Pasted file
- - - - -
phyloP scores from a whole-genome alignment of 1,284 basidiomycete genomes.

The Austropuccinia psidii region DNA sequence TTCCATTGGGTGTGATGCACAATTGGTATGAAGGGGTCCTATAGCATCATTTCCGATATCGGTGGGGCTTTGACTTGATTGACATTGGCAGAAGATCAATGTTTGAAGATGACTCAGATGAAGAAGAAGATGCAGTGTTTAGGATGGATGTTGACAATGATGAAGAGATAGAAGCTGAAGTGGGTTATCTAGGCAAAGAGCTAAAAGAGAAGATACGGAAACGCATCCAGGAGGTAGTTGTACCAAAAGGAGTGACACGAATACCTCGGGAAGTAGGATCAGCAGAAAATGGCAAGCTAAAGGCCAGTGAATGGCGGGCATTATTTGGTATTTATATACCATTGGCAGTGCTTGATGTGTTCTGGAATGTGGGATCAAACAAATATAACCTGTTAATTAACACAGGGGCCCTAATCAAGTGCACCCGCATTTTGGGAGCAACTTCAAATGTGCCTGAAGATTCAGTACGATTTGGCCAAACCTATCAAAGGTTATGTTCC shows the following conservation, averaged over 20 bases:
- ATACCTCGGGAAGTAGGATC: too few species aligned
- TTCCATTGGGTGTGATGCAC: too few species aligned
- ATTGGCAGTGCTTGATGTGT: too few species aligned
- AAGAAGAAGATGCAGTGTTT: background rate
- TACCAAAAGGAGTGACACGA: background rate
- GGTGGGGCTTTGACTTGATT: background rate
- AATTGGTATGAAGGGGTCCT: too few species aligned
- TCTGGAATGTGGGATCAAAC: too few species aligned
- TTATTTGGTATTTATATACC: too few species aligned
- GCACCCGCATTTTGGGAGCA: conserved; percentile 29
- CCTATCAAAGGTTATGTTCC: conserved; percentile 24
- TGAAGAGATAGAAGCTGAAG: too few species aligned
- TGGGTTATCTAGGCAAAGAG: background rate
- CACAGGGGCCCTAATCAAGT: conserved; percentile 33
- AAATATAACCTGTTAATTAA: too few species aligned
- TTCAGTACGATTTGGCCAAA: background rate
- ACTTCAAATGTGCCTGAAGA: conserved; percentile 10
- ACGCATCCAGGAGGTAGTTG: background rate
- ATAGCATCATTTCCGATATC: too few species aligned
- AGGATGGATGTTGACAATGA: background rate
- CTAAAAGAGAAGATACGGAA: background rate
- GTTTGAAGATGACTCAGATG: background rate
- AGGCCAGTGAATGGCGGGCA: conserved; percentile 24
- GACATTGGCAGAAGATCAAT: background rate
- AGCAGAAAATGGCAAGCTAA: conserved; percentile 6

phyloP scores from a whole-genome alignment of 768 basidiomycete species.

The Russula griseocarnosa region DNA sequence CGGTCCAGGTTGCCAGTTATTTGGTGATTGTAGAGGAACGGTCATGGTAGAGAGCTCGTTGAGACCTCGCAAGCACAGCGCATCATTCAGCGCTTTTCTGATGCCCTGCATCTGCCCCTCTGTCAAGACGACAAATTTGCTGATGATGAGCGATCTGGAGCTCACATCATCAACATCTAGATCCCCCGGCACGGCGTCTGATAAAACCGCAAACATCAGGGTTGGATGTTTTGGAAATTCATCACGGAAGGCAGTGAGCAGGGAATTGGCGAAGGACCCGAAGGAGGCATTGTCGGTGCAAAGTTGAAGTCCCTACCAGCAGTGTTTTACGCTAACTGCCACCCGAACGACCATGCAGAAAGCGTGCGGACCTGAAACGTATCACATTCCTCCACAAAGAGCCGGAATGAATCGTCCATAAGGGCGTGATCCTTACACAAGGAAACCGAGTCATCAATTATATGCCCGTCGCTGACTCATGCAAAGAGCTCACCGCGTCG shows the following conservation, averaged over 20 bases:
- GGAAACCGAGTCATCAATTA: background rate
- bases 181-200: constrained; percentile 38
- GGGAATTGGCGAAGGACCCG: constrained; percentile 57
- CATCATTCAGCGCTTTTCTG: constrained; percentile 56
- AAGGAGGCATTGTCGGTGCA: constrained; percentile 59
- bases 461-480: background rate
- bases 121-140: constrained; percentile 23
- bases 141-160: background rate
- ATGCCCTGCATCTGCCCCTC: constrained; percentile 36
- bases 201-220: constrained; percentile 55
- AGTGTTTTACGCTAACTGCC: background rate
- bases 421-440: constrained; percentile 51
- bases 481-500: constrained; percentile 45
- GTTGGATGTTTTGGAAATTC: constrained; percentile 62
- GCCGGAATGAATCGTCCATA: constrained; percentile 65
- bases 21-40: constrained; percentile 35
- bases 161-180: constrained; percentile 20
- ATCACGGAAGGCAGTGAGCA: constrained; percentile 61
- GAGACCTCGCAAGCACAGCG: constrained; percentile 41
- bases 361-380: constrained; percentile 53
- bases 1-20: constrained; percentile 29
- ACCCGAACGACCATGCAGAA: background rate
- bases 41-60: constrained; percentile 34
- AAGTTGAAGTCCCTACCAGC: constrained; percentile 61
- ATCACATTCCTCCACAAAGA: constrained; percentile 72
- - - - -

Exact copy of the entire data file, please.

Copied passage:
phyloP scores from a whole-genome alignment of 1,284 basidiomycete genomes.

The Austropuccinia psidii region DNA sequence TTCCATTGGGTGTGATGCACAATTGGTATGAAGGGGTCCTATAGCATCATTTCCGATATCGGTGGGGCTTTGACTTGATTGACATTGGCAGAAGATCAATGTTTGAAGATGACTCAGATGAAGAAGAAGATGCAGTGTTTAGGATGGATGTTGACAATGATGAAGAGATAGAAGCTGAAGTGGGTTATCTAGGCAAAGAGCTAAAAGAGAAGATACGGAAACGCATCCAGGAGGTAGTTGTACCAAAAGGAGTGACACGAATACCTCGGGAAGTAGGATCAGCAGAAAATGGCAAGCTAAAGGCCAGTGAATGGCGGGCATTATTTGGTATTTATATACCATTGGCAGTGCTTGATGTGTTCTGGAATGTGGGATCAAACAAATATAACCTGTTAATTAACACAGGGGCCCTAATCAAGTGCACCCGCATTTTGGGAGCAACTTCAAATGTGCCTGAAGATTCAGTACGATTTGGCCAAACCTATCAAAGGTTATGTTCC shows the following conservation, averaged over 20 bases:
- ATACCTCGGGAAGTAGGATC: too few species aligned
- TTCCATTGGGTGTGATGCAC: too few species aligned
- ATTGGCAGTGCTTGATGTGT: too few species aligned
- AAGAAGAAGATGCAGTGTTT: background rate
- TACCAAAAGGAGTGACACGA: background rate
- GGTGGGGCTTTGACTTGATT: background rate
- AATTGGTATGAAGGGGTCCT: too few species aligned
- TCTGGAATGTGGGATCAAAC: too few species aligned
- TTATTTGGTATTTATATACC: too few species aligned
- GCACCCGCATTTTGGGAGCA: conserved; percentile 29
- CCTATCAAAGGTTATGTTCC: conserved; percentile 24
- TGAAGAGATAGAAGCTGAAG: too few species aligned
- TGGGTTATCTAGGCAAAGAG: background rate
- CACAGGGGCCCTAATCAAGT: conserved; percentile 33
- AAATATAACCTGTTAATTAA: too few species aligned
- TTCAGTACGATTTGGCCAAA: background rate
- ACTTCAAATGTGCCTGAAGA: conserved; percentile 10
- ACGCATCCAGGAGGTAGTTG: background rate
- ATAGCATCATTTCCGATATC: too few species aligned
- AGGATGGATGTTGACAATGA: background rate
- CTAAAAGAGAAGATACGGAA: background rate
- GTTTGAAGATGACTCAGATG: background rate
- AGGCCAGTGAATGGCGGGCA: conserved; percentile 24
- GACATTGGCAGAAGATCAAT: background rate
- AGCAGAAAATGGCAAGCTAA: conserved; percentile 6

phyloP scores from a whole-genome alignment of 768 basidiomycete species.

The Russula griseocarnosa region DNA sequence CGGTCCAGGTTGCCAGTTATTTGGTGATTGTAGAGGAACGGTCATGGTAGAGAGCTCGTTGAGACCTCGCAAGCACAGCGCATCATTCAGCGCTTTTCTGATGCCCTGCATCTGCCCCTCTGTCAAGACGACAAATTTGCTGATGATGAGCGATCTGGAGCTCACATCATCAACATCTAGATCCCCCGGCACGGCGTCTGATAAAACCGCAAACATCAGGGTTGGATGTTTTGGAAATTCATCACGGAAGGCAGTGAGCAGGGAATTGGCGAAGGACCCGAAGGAGGCATTGTCGGTGCAAAGTTGAAGTCCCTACCAGCAGTGTTTTACGCTAACTGCCACCCGAACGACCATGCAGAAAGCGTGCGGACCTGAAACGTATCACATTCCTCCACAAAGAGCCGGAATGAATCGTCCATAAGGGCGTGATCCTTACACAAGGAAACCGAGTCATCAATTATATGCCCGTCGCTGACTCATGCAAAGAGCTCACCGCGTCG shows the following conservation, averaged over 20 bases:
- GGAAACCGAGTCATCAATTA: background rate
- bases 181-200: constrained; percentile 38
- GGGAATTGGCGAAGGACCCG: constrained; percentile 57
- CATCATTCAGCGCTTTTCTG: constrained; percentile 56
- AAGGAGGCATTGTCGGTGCA: constrained; percentile 59
- bases 461-480: background rate
- bases 121-140: constrained; percentile 23
- bases 141-160: background rate
- ATGCCCTGCATCTGCCCCTC: constrained; percentile 36
- bases 201-220: constrained; percentile 55
- AGTGTTTTACGCTAACTGCC: background rate
- bases 421-440: constrained; percentile 51
- bases 481-500: constrained; percentile 45
- GTTGGATGTTTTGGAAATTC: constrained; percentile 62
- GCCGGAATGAATCGTCCATA: constrained; percentile 65
- bases 21-40: constrained; percentile 35
- bases 161-180: constrained; percentile 20
- ATCACGGAAGGCAGTGAGCA: constrained; percentile 61
- GAGACCTCGCAAGCACAGCG: constrained; percentile 41
- bases 361-380: constrained; percentile 53
- bases 1-20: constrained; percentile 29
- ACCCGAACGACCATGCAGAA: background rate
- bases 41-60: constrained; percentile 34
- AAGTTGAAGTCCCTACCAGC: constrained; percentile 61
- ATCACATTCCTCCACAAAGA: constrained; percentile 72